Twelve part series "The Rise of the Postsecular City" provided the first ever historical statistical overview of evangelical churches in central Manhattan


Today, Secularism in the city is trending downward. It is being forced to justify itself in the face of resurgent religion. As the religious Q/A process reasserts itself, Secularism is recovering its own Q/A: can I live a satisfying and meaningful life without God?; what is secular morality?; if this material world is all there is, what is compassion?; and does my religious neighbor contribute anything of interest or value to the city?


The religious and the seculars also have plenty to say about each other’s shortcomings. Those disagreements should not muted, but they are not necessarily the only words that they can or should be saying to each other.

We are reverting back to traditional secular ideas that came out of religious traditions that wanted to prevent too much power being handed to the state by virtue of its policies claiming to be God-endorsed. Religiously-motivated democratic movements created the idea of that no one religion should dominate the public square. Somehow over time, the idea grew that Secularism had the right to dominate the public square. But secularism itself abused its power by attempting to force the religious voices out of the public square. That idea is under challenge because it resulted in so much conflict in our culture wars.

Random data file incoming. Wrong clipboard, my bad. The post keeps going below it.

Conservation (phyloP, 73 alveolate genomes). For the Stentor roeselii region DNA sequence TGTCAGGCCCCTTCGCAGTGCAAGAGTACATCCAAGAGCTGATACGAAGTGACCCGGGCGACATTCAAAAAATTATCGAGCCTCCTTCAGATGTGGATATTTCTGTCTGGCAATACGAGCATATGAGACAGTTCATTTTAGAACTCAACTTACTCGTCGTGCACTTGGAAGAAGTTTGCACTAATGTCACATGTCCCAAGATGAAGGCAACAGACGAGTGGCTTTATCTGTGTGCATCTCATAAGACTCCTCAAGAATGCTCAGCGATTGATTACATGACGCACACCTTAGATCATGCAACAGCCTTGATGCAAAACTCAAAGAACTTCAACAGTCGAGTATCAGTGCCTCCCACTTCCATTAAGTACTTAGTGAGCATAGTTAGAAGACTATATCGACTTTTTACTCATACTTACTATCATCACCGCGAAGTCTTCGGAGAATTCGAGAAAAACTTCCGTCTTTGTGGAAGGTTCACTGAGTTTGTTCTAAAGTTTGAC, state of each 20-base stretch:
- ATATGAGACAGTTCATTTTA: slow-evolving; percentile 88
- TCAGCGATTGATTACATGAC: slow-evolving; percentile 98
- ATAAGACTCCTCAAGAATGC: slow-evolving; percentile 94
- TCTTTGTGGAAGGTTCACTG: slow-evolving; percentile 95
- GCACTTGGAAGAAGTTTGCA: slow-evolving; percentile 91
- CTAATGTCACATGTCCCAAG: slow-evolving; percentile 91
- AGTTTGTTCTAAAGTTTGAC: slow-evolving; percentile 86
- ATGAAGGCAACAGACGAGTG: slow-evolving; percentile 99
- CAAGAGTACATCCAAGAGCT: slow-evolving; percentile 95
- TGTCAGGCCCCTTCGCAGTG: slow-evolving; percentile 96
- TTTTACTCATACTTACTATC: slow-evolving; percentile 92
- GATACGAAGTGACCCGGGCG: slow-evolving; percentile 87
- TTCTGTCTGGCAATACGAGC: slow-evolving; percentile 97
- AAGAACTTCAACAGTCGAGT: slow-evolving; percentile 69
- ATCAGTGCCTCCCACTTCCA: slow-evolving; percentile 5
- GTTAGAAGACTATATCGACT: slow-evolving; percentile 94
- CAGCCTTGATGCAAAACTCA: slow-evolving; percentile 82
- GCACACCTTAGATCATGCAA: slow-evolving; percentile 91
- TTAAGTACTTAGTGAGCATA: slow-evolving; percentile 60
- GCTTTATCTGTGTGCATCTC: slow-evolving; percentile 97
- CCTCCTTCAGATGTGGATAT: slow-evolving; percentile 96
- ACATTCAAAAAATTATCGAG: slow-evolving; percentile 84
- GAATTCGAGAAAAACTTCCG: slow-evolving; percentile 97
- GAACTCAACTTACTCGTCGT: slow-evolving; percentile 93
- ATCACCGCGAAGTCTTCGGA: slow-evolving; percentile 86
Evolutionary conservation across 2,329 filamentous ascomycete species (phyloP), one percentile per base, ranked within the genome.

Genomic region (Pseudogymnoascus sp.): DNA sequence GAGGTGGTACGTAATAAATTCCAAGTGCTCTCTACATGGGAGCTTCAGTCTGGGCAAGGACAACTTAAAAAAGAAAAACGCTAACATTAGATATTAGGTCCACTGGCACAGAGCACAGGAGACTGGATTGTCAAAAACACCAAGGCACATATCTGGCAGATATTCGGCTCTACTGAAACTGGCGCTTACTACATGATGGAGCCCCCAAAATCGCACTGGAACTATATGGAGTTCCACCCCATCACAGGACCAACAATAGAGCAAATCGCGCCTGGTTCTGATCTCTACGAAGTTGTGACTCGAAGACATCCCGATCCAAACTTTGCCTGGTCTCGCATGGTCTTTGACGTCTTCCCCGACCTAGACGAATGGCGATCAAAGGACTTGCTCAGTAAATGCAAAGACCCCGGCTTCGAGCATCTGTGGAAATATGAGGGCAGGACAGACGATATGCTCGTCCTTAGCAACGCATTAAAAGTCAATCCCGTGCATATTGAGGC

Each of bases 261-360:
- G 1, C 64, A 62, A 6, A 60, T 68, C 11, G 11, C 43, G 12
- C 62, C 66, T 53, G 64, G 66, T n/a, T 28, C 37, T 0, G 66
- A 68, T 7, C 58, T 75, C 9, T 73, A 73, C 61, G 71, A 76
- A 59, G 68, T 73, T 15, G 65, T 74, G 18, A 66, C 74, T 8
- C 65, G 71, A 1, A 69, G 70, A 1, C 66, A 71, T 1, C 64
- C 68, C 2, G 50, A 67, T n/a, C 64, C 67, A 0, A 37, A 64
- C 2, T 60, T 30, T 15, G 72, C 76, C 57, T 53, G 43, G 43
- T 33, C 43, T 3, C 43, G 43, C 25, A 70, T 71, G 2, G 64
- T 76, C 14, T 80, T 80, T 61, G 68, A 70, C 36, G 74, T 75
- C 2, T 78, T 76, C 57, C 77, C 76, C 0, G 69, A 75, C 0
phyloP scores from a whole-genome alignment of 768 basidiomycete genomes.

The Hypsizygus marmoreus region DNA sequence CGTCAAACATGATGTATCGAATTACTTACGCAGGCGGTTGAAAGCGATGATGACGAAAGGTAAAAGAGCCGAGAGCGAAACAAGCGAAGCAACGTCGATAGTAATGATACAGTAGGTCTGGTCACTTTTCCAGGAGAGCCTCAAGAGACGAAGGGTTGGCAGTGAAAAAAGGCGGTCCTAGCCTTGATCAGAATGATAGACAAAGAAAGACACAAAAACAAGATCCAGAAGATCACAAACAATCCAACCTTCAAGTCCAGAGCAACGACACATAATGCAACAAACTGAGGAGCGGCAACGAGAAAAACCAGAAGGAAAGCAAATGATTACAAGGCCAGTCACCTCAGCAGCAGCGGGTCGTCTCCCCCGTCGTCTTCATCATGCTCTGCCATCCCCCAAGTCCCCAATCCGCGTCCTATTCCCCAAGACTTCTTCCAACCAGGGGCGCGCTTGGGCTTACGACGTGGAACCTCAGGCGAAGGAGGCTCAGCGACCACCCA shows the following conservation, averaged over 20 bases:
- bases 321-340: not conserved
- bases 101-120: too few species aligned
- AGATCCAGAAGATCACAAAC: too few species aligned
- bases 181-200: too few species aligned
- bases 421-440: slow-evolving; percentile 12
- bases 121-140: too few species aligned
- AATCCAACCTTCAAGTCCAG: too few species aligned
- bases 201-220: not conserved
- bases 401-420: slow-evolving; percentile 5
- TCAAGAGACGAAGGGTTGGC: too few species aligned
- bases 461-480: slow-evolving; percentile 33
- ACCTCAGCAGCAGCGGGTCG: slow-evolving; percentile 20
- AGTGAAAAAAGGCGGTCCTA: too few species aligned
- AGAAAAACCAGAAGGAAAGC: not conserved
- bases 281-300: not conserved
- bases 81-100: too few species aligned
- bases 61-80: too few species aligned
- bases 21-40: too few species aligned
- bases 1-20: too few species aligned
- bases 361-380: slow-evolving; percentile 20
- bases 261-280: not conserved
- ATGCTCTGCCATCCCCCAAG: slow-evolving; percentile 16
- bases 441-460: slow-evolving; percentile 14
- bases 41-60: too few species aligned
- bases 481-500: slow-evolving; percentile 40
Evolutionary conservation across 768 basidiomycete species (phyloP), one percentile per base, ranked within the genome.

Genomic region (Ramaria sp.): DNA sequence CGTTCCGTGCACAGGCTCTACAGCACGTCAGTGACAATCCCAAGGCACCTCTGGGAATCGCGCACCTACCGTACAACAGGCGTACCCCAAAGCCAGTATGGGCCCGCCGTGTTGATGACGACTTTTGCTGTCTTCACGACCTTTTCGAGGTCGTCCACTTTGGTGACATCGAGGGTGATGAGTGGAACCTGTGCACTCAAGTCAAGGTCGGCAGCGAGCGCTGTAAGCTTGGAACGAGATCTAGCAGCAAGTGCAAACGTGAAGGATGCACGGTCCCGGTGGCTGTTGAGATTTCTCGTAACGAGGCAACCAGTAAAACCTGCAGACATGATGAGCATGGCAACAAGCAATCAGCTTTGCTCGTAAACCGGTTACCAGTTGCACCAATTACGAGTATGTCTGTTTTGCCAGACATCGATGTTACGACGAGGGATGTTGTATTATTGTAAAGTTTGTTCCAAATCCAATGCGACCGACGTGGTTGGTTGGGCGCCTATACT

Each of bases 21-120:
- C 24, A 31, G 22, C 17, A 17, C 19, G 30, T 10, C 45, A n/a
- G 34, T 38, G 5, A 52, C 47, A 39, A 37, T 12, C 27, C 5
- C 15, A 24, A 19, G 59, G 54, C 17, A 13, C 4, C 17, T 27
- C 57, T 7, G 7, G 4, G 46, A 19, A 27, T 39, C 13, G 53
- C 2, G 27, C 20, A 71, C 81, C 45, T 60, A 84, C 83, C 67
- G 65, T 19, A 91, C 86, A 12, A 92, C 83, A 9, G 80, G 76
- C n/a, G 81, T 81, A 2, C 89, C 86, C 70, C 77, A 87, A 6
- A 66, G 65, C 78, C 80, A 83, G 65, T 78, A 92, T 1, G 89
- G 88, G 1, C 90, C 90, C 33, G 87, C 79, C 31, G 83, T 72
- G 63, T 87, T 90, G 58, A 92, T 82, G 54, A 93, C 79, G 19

Instead, New York City seems to be settling for a postsecular public square. Mayor Bill De Blasio, who certainly has policies that are not popular with some of religious New Yorkers, has avoided strident culture wars by allowing religious people to have a voice on the public square, even if he doesn’t agree with them. When reporters at The Vatican recently asked the mayor if would consider becoming a Catholic, he replied in a nuanced way by appraising the high importance of Pope Francis’ leadership while adding, “It’s philosophically very important, but it’s not something where I’m going to become a practicing Catholic. It’s something that means a lot to me personally.” This attitude is a healthy reversion to an understanding of New York City as a place of Q/A about great existential questions by both secular and religious New Yorkers. Journey’s task is to provide Retrospectives so that we can re-imagine the city as the postsecular city in continuity with its past. We believe that the postsecular journalism project will be good for democracy here and in other places where the religious and the secular are facing off in intense conflict.

Bill De Blasio ( 2nd left), Councilman Fernando Cabrera, Pastor Bill Devlin, Pastor Rick Del Rio (2nd right), Comptroller John Liu